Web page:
One of the things we’re passionate about on this blog is making sure the advice that is given about marriage and sex in the evangelical world is healthy.
Over the last few years, our team has surveyed over 32,000 people, measuring how certain teachings common in the evangelical world about marriage and sex affect marital and sexual satisfaction.
And the results have not been pretty.
We’re asking the church to stop spreading harmful messages, and make sure that what is said is actually healthy. Because it is actually possible to write books that do not harm!
We’ve also published a series of downloadable one-sheets on evangelical books that still sell well, but have been shown to contain harmful messages.
This is our most recent entry–For Women Only.
This series of books has sold more than 2,000,000 copies, with this book being by far the best-seller. It is frequently used as curriculum in biblical counseling seminaries. It is highly recommended at marriage conferences and churches.
However, it was also one of the most harmful books we measured (you can see our scorecard here). So many people told us that this book fuelled insecurity while also teaching women to enable immaturity in their husbands.
In this post, with a download option, I’d like to explain why.
This post is the text from our download, so it’s short, in bullet point form, and right to the point. We’ll be doing a longer deep dive into this issue tomorrow on the Bare Marriage podcast!
Synopsis of For Women Only
Discover the truth men want women to know so wives can adjust to their husbands’ struggles.
Summary of Issues with For women Only
- Uses substandard research practices throughout her surveys. Shares findings about men’s propensity to lust that have been debunked and shown to cause harm to marriages.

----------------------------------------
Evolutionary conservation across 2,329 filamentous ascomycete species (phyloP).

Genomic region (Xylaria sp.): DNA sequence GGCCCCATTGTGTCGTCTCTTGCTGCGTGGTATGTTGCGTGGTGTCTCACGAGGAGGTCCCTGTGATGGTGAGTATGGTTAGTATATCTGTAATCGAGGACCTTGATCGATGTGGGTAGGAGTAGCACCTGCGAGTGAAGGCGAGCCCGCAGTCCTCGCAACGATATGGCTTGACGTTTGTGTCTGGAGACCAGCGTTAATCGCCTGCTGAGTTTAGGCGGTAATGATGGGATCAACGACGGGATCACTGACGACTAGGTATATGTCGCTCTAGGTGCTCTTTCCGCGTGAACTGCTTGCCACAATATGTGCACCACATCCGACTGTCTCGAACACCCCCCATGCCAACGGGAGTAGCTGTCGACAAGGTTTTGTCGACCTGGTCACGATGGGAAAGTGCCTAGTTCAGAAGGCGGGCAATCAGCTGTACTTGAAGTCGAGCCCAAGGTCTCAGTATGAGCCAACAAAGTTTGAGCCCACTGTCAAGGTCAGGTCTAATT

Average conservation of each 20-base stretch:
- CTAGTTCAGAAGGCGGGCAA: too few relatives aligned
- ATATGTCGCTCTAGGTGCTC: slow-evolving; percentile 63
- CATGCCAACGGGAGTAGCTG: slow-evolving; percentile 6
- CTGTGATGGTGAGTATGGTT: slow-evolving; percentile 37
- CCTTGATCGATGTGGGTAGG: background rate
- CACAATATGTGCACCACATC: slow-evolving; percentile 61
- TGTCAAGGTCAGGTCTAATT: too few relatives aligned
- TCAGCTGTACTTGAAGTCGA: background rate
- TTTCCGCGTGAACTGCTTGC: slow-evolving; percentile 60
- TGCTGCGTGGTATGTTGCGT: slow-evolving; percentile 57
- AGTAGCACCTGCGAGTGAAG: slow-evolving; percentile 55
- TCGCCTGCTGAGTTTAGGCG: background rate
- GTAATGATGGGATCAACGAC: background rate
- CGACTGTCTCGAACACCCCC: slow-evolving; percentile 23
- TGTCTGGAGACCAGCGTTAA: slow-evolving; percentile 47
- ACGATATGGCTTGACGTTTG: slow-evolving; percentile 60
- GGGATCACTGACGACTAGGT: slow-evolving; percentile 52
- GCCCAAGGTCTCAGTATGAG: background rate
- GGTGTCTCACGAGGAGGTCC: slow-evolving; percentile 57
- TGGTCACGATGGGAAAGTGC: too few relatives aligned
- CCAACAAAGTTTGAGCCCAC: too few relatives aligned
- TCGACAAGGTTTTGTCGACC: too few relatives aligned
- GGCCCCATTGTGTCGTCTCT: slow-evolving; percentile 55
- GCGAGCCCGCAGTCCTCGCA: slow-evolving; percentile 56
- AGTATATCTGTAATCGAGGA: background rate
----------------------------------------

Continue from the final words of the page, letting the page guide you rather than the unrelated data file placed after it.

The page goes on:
- Rather than showing how women can help create an intimate marriage based on emotional and relational health, encourages women to cater to men’s fragile egos by not challenging them.
- Bases the book on gender stereotypes, many of which are harmful or simply untrue.
For Women Only is BASED ON POOR RESEARCH FOUNDATION
- Asserts “men need unconditional respect” based on a badly worded survey question her pilot study and survey designer both flagged as problematic. Declares a gender difference (that women want love instead) without surveying women. When other researchers asked women the same question, there was no gender difference. For a deep dive into this, please see the last segment of this podcast.
- Elicits inaccurate findings like “98% of men can’t not notice a woman with a great body”. One possible response included in the 98% was “It is impossible not to be aware that she is there, but I try to stop myself from looking,” (134) leading to an unsupported conclusion that all men constantly objectify women. Another possible answer was, “I openly stare at her, and drool forms on my lower lip”, typical of the unserious nature of her survey questions.